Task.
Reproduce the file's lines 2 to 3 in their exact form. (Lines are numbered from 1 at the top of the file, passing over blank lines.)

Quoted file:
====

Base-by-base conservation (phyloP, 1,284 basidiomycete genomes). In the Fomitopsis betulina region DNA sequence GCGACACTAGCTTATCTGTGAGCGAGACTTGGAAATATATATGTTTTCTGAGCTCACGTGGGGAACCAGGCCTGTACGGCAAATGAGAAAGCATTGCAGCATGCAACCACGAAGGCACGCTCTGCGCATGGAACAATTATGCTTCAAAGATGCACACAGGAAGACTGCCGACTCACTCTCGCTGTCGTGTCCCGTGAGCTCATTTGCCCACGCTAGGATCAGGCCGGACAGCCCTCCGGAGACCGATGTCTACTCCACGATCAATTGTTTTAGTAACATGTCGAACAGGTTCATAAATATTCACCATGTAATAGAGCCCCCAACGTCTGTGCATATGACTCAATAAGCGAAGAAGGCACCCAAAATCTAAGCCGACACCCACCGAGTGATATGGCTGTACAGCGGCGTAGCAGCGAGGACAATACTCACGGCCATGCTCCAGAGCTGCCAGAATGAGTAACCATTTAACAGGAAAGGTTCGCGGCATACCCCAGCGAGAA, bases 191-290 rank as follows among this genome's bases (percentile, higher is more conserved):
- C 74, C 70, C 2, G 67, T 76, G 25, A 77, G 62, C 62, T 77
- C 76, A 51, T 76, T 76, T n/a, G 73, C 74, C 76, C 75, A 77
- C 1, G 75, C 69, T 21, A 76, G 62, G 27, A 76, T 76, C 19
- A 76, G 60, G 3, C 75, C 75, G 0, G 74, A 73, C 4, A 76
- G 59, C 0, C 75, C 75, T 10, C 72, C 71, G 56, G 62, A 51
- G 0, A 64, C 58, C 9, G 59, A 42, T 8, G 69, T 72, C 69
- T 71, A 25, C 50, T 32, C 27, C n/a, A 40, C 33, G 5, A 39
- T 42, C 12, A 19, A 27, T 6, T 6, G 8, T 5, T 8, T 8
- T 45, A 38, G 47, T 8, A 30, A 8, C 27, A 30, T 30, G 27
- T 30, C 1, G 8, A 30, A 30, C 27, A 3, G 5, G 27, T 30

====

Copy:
- C 74, C 70, C 2, G 67, T 76, G 25, A 77, G 62, C 62, T 77
- C 76, A 51, T 76, T 76, T n/a, G 73, C 74, C 76, C 75, A 77